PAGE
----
Understanding Congenital Heart Defects


A congenital heart defect (CHD) is a structural problem with the heart that is present at birth. Such defects result when a mishap occurs during heart development soon after conception – often before the mother is aware that she is pregnant.

To better understand congenital heart defects, it’s helpful to remember how the heart is meant to function. A normal heart has valves, arteries and chambers that circulate blood in a recurring pattern. When all the chambers and valves work correctly, blood is pumped through the heart to the lungs foroxygen, back to the heart and then throughout the body to deliver that oxygen. When valves, chambers, arteries or veins are malformed, this circulation pattern can be impaired.

Though most heart problems in children are congenital, not all fall into this category. There are three general categories of possible childhood heart problems: structural defects, acquired damage and heart rhythm disturbances. These defects are usually, but not always, diagnosed early in life. Children also can be born with or develop heart rate problems such as slow, fast or irregular heartbeats, known as “arrhythmias.”

Most of the time, the cause of CHDs isn’t known. Although the reason defects occur is presumed to be genetic, only a few genes have been discovered that have been linked to heart defects. Very rarely, the ingestion of some drugs and the occurrence of some infections during pregnancy can cause CHDs.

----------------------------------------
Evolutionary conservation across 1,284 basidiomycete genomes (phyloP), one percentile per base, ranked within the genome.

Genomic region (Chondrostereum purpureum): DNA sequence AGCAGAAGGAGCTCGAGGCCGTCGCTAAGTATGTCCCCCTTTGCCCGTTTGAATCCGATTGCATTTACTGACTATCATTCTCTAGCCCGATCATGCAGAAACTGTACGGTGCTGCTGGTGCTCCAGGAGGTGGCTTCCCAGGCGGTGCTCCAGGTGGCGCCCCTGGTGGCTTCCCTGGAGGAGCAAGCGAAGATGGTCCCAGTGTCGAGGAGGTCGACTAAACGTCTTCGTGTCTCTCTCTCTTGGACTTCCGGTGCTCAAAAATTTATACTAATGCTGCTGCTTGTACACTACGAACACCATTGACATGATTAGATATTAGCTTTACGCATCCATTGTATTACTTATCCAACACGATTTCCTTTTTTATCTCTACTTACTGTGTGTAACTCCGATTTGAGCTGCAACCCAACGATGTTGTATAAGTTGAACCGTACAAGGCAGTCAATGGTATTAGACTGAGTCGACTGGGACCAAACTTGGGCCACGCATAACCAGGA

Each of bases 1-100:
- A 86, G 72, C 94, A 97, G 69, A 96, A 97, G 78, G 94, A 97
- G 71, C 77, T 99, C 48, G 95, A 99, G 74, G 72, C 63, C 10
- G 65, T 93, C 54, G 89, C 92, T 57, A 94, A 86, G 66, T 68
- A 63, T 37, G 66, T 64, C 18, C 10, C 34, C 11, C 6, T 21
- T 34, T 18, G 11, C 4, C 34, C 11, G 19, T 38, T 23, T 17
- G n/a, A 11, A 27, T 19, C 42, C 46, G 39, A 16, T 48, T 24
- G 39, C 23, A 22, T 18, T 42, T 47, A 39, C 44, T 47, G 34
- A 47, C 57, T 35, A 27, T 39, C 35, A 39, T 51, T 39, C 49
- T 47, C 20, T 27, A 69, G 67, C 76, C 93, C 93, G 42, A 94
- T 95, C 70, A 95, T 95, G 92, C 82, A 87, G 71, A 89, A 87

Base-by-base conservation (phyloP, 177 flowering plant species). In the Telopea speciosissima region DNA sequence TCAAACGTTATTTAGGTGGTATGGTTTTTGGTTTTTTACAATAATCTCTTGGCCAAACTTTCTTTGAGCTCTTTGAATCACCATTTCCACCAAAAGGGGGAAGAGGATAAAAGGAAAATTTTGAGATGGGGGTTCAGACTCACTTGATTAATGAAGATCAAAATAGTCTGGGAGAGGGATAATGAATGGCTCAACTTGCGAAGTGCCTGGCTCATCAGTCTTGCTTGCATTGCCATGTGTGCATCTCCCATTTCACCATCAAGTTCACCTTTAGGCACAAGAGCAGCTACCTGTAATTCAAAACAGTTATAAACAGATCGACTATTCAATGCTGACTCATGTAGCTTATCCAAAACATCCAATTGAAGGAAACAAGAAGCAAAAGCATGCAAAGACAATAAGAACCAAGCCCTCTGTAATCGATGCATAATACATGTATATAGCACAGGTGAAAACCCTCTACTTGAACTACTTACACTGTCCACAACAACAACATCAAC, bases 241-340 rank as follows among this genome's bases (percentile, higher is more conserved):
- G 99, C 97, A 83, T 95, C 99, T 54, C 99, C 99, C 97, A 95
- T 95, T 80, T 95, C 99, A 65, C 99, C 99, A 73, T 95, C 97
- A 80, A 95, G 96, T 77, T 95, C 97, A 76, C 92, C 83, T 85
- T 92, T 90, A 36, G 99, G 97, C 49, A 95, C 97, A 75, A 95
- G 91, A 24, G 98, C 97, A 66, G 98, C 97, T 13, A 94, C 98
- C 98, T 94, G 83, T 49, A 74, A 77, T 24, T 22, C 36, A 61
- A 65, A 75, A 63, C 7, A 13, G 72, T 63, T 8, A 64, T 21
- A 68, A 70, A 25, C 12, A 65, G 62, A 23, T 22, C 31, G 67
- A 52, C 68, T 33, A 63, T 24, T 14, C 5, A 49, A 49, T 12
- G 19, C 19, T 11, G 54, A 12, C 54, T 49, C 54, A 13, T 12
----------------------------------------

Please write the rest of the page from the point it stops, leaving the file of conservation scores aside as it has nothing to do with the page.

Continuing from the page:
Anyone can have a child with a congenital heart defect. Out of 1,000 births, at least eight babies will have some form of congenital heart disorder, most of which are mild. If you or other family members have already had a baby with a heart defect, your risk of having a baby with a heart defect may be higher.

Severe heart disorders generally become evident during the first few months after birth. Some babies have very low blood pressure shortly after birth while other defects cause breathing difficulties, feeding problems or poor weight gain. Some babies

may even appear to have blue-tinged skin, nails or lips. Most often, minor defects are diagnosed during a routine medical checkup.

The good news is virtually all children with simple defects survive into adulthood. Although exercise capacity may be limited, most people with CHDs lead normal or nearly normal lives. Limitations are common with certain defects. Some children with CHDs have developmental delays or other learning difficulties.

Successful CHD treatment requires highly specialized care. Treatment for severe defects can require extensive financial resources, including the costs associated with hospitalization. And children with developmental delays also require additional resources in their communities and schools to achieve their full potential.

A serious congenital heart defect can also put an enormous emotional and financial strain on young families at a vulnerable time. Patient and family education is an important part of successful coping. The American Heart Association’s Support Network is a great place to start. The network is where you can share concerns and gain insights within a community of care.